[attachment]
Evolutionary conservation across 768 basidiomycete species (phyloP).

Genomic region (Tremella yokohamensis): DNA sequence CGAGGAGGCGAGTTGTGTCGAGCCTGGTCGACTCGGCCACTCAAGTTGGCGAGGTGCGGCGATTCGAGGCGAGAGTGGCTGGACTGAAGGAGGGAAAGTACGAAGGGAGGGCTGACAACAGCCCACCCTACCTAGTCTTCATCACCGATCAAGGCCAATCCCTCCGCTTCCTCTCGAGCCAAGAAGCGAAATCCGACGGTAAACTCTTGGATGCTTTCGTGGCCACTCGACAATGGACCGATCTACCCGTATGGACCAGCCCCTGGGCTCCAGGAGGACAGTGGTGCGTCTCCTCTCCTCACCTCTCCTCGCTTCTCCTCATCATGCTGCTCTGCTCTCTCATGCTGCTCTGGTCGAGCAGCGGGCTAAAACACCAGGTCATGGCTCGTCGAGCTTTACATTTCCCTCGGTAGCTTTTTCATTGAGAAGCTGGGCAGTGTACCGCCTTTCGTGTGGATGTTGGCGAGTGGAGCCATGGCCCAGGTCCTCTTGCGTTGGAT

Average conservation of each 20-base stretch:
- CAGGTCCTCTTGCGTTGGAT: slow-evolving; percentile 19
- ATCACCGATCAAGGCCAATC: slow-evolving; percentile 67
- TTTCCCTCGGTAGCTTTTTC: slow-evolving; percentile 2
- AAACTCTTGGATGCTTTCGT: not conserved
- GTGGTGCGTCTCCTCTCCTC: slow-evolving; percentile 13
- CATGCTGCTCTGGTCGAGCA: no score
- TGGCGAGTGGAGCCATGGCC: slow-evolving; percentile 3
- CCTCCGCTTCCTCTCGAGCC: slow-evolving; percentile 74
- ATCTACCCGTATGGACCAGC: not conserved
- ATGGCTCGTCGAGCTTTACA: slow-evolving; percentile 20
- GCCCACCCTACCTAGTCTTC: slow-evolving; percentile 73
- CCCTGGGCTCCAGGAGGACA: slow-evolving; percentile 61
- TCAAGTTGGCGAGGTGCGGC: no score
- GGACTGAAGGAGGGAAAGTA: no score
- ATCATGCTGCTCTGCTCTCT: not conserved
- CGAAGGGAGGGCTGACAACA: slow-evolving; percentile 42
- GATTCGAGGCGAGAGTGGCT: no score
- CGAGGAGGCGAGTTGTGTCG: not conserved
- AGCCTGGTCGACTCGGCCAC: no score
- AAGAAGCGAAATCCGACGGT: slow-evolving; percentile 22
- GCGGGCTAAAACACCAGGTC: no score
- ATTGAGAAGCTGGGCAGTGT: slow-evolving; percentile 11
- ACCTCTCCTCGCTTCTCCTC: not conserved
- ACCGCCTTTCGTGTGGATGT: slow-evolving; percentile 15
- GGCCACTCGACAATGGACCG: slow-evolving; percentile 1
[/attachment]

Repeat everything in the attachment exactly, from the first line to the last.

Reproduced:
Evolutionary conservation across 768 basidiomycete species (phyloP).

Genomic region (Tremella yokohamensis): DNA sequence CGAGGAGGCGAGTTGTGTCGAGCCTGGTCGACTCGGCCACTCAAGTTGGCGAGGTGCGGCGATTCGAGGCGAGAGTGGCTGGACTGAAGGAGGGAAAGTACGAAGGGAGGGCTGACAACAGCCCACCCTACCTAGTCTTCATCACCGATCAAGGCCAATCCCTCCGCTTCCTCTCGAGCCAAGAAGCGAAATCCGACGGTAAACTCTTGGATGCTTTCGTGGCCACTCGACAATGGACCGATCTACCCGTATGGACCAGCCCCTGGGCTCCAGGAGGACAGTGGTGCGTCTCCTCTCCTCACCTCTCCTCGCTTCTCCTCATCATGCTGCTCTGCTCTCTCATGCTGCTCTGGTCGAGCAGCGGGCTAAAACACCAGGTCATGGCTCGTCGAGCTTTACATTTCCCTCGGTAGCTTTTTCATTGAGAAGCTGGGCAGTGTACCGCCTTTCGTGTGGATGTTGGCGAGTGGAGCCATGGCCCAGGTCCTCTTGCGTTGGAT

Average conservation of each 20-base stretch:
- CAGGTCCTCTTGCGTTGGAT: slow-evolving; percentile 19
- ATCACCGATCAAGGCCAATC: slow-evolving; percentile 67
- TTTCCCTCGGTAGCTTTTTC: slow-evolving; percentile 2
- AAACTCTTGGATGCTTTCGT: not conserved
- GTGGTGCGTCTCCTCTCCTC: slow-evolving; percentile 13
- CATGCTGCTCTGGTCGAGCA: no score
- TGGCGAGTGGAGCCATGGCC: slow-evolving; percentile 3
- CCTCCGCTTCCTCTCGAGCC: slow-evolving; percentile 74
- ATCTACCCGTATGGACCAGC: not conserved
- ATGGCTCGTCGAGCTTTACA: slow-evolving; percentile 20
- GCCCACCCTACCTAGTCTTC: slow-evolving; percentile 73
- CCCTGGGCTCCAGGAGGACA: slow-evolving; percentile 61
- TCAAGTTGGCGAGGTGCGGC: no score
- GGACTGAAGGAGGGAAAGTA: no score
- ATCATGCTGCTCTGCTCTCT: not conserved
- CGAAGGGAGGGCTGACAACA: slow-evolving; percentile 42
- GATTCGAGGCGAGAGTGGCT: no score
- CGAGGAGGCGAGTTGTGTCG: not conserved
- AGCCTGGTCGACTCGGCCAC: no score
- AAGAAGCGAAATCCGACGGT: slow-evolving; percentile 22
- GCGGGCTAAAACACCAGGTC: no score
- ATTGAGAAGCTGGGCAGTGT: slow-evolving; percentile 11
- ACCTCTCCTCGCTTCTCCTC: not conserved
- ACCGCCTTTCGTGTGGATGT: slow-evolving; percentile 15
- GGCCACTCGACAATGGACCG: slow-evolving; percentile 1